Number of charges typical of Frosh Week

One Aberdeen Street party ‘a little larger than it should have been,’ police say

Police compared Frosh Week party to Homecoming, above.
Police compared Frosh Week party to Homecoming, above.
Journal File Photo

According to Kingston City Police, parties during this year’s Frosh Week were typical of other years. Police laid numerous charges during the week for infractions such as open alcohol consumption, intoxication, underage drinking and noise complaints.

A few were also charged under the Highway Traffic Act: one for driving the wrong way on a one-way street, and one for riding a bicycle on a city sidewalk.

“The only anomaly was the one house party that seemed to have gotten a little larger than it should have been,” said Insp. Brian Cookman.

The party, on Aberdeen Street, had a few hundred students present.

“That hasn’t happened before, to my recollection, for Frosh Week,” said Const. Michael Menor.

Cookman said exact figures for arrests and charges laid are unavailable. “To be quite honest with you, right now as we’re trying to move into a new building, that would take me some time to sort through,” he said. The Kingston City Police doesn’t keep a record of how many Queen’s students are arrested or charged.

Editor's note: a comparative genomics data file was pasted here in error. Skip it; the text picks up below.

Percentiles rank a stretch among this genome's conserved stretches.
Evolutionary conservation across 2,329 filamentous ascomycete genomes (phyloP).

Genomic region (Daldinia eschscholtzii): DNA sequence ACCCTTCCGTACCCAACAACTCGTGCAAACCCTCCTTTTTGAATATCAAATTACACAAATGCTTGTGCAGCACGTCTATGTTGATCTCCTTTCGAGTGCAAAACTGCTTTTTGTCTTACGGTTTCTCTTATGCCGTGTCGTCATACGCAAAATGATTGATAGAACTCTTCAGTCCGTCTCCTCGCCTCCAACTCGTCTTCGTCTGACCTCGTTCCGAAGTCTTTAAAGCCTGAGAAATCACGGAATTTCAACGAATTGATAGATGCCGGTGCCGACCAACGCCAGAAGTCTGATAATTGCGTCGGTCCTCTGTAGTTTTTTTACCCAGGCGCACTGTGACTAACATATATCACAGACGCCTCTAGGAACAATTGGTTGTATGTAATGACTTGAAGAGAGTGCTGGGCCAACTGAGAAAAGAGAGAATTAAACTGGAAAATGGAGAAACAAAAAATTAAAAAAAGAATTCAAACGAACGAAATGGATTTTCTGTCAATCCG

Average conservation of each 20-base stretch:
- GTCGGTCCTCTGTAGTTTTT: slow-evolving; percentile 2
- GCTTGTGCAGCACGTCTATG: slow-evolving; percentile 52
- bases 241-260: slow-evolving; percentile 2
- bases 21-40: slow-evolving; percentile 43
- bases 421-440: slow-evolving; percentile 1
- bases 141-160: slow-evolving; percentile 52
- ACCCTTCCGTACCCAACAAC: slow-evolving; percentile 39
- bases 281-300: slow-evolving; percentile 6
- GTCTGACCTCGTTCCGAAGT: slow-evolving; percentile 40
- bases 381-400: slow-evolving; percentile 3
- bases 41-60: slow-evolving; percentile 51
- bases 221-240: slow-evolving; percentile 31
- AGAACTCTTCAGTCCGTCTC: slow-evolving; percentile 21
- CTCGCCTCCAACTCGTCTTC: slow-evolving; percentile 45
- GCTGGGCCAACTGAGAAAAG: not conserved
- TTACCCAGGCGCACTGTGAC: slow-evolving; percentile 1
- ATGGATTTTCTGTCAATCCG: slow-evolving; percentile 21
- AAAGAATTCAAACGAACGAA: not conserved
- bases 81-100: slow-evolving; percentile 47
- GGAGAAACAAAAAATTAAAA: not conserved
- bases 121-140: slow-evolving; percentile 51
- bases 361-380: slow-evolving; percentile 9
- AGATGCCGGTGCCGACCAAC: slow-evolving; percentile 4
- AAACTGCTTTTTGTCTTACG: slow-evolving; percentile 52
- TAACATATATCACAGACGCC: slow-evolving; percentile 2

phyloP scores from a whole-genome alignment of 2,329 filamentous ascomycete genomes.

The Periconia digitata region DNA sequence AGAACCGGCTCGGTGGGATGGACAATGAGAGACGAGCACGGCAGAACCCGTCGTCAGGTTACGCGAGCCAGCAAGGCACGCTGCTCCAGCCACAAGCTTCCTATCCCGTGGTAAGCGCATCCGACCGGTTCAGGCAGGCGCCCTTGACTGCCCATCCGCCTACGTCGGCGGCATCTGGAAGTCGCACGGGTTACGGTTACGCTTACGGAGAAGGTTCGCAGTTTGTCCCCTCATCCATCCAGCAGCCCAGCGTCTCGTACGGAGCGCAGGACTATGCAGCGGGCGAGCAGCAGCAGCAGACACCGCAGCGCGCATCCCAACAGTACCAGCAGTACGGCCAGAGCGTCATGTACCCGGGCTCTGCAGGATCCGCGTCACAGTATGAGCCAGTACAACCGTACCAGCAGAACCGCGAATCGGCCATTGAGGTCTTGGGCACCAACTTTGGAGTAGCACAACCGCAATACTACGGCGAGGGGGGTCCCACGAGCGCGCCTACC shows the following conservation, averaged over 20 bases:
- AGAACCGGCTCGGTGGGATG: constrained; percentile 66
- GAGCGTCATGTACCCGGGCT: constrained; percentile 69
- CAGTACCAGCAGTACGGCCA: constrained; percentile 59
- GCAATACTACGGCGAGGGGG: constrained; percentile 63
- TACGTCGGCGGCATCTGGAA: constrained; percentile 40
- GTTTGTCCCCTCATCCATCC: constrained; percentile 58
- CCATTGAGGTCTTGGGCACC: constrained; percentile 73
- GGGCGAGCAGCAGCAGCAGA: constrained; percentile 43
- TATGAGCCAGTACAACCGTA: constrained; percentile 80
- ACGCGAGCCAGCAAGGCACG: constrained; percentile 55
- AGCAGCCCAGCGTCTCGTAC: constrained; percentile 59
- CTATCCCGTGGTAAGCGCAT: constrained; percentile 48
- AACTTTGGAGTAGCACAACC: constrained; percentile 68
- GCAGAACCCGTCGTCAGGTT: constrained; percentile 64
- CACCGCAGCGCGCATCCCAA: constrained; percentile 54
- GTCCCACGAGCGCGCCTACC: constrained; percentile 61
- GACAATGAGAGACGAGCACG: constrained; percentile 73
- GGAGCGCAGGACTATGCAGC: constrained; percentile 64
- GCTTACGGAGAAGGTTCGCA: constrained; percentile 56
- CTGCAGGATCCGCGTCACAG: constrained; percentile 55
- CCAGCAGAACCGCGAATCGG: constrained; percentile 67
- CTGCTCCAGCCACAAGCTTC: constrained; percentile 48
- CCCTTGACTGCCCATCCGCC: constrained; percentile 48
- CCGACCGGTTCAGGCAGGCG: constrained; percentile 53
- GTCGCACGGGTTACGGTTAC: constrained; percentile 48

“We don’t look at the university population as anything as a stand-alone entity,” Cookman said.

The city is divided into zones, and the University falls under Zone 4, which includes areas west of campus and downtown, populated by non-students.

Cookman said the number of charges laid were typical of Frosh Week.

“I’ve lived through Frosh Weeks that have been more in tune with what Homecoming has been in the past in terms of exuberance.” More police officers were on patrol duty during the week, but Menor couldn’t give specific numbers.

The arrests weren’t limited to first-year students. Cookman said charges are often laid on upper-year students coming back a week before school to reunite with friends.

“I don’t want to leave the impression that it was frosh involved in the activity,” Cookman said. “We found that the frosh have been extremely polite and law-abiding.”

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